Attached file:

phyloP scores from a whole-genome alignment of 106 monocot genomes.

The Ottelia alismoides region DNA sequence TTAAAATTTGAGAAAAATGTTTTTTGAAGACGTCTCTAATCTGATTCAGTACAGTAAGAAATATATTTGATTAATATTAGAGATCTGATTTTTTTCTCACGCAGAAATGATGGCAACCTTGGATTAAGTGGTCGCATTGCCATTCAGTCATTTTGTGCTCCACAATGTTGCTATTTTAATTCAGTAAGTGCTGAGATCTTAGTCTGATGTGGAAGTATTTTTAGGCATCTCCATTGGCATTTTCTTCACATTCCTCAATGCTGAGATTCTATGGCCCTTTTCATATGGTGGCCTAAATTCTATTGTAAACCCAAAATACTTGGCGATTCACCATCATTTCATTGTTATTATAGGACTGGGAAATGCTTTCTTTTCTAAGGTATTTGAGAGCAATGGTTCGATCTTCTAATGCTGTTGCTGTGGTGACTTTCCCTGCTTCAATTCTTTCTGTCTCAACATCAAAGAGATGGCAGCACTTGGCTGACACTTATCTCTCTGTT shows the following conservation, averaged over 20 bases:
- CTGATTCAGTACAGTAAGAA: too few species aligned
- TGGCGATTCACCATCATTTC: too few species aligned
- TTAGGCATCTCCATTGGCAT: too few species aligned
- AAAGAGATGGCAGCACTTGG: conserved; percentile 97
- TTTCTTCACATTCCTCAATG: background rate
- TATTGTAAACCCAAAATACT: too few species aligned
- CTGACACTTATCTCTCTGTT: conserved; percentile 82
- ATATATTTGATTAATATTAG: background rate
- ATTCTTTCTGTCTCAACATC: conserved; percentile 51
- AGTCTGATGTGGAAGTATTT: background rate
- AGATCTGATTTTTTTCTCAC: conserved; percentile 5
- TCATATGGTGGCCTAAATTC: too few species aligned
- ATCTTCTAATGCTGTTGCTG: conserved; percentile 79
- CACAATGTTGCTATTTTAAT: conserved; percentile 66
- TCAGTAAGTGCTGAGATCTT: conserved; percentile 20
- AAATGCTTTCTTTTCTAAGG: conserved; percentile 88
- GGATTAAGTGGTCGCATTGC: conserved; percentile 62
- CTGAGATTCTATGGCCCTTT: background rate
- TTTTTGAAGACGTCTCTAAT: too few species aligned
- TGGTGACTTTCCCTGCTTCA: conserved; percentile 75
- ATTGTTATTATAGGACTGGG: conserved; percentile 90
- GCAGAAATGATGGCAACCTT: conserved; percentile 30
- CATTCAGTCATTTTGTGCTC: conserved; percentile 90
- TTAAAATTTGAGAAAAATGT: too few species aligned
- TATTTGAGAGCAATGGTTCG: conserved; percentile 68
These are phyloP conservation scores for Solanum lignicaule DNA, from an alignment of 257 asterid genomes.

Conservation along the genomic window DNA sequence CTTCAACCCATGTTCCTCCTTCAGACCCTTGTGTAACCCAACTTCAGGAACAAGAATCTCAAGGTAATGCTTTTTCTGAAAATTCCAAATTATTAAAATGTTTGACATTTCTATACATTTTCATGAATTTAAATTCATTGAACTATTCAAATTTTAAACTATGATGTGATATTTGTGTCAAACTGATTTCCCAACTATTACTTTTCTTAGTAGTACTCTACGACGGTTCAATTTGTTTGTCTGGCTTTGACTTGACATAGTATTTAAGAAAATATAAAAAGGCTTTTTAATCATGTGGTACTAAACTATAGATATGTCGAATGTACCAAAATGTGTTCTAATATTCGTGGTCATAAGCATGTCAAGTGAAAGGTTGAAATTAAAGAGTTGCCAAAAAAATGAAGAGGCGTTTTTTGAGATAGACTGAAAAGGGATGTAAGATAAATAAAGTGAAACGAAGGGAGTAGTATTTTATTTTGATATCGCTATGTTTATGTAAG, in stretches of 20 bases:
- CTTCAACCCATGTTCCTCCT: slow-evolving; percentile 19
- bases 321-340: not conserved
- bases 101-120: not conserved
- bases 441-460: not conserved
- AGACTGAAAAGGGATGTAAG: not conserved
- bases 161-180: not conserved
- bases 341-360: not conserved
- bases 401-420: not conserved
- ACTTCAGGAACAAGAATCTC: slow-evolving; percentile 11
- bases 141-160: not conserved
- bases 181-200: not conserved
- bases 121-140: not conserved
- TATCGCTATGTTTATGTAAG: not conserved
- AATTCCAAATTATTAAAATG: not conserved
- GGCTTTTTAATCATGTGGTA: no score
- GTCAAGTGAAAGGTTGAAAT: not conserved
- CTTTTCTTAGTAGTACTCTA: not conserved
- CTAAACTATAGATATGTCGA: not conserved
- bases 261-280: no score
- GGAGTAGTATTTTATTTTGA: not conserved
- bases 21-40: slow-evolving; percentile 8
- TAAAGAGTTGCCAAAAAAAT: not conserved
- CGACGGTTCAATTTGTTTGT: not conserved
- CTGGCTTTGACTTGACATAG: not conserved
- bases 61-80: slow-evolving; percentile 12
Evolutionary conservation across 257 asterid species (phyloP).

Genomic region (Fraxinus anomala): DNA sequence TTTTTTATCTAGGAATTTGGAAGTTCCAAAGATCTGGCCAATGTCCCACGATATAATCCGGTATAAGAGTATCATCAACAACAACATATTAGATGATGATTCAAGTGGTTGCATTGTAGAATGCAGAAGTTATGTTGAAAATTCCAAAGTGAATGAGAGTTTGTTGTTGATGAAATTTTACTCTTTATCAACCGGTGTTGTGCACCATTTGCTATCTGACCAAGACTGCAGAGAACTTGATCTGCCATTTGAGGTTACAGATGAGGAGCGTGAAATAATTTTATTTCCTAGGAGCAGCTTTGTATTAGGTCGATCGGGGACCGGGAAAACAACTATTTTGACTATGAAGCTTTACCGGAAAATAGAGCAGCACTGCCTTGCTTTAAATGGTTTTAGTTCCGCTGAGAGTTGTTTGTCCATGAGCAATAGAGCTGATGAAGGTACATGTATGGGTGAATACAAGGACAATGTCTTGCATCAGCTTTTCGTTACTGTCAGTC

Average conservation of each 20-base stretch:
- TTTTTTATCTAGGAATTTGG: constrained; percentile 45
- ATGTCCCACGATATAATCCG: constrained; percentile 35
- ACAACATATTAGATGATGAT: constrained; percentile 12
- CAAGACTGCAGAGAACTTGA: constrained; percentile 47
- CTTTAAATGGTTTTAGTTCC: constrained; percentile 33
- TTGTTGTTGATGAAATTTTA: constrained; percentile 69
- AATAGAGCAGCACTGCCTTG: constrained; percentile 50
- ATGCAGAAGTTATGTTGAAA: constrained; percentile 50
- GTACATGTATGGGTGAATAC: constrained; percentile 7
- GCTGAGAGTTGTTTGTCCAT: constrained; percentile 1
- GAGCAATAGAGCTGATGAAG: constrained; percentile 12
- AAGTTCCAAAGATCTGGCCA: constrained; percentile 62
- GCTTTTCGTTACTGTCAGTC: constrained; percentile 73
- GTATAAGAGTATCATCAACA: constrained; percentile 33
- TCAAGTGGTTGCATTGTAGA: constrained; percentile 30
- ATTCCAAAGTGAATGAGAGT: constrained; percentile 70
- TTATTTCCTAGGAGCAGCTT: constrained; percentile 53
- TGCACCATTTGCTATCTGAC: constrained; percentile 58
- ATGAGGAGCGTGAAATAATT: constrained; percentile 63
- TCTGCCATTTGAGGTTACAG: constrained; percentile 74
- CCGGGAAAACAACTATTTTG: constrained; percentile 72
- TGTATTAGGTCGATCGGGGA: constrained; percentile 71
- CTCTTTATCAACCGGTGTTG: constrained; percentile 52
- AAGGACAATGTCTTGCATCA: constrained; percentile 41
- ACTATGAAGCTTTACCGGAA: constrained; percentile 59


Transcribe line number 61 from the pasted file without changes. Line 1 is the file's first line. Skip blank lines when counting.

- CAAGACTGCAGAGAACTTGA: constrained; percentile 47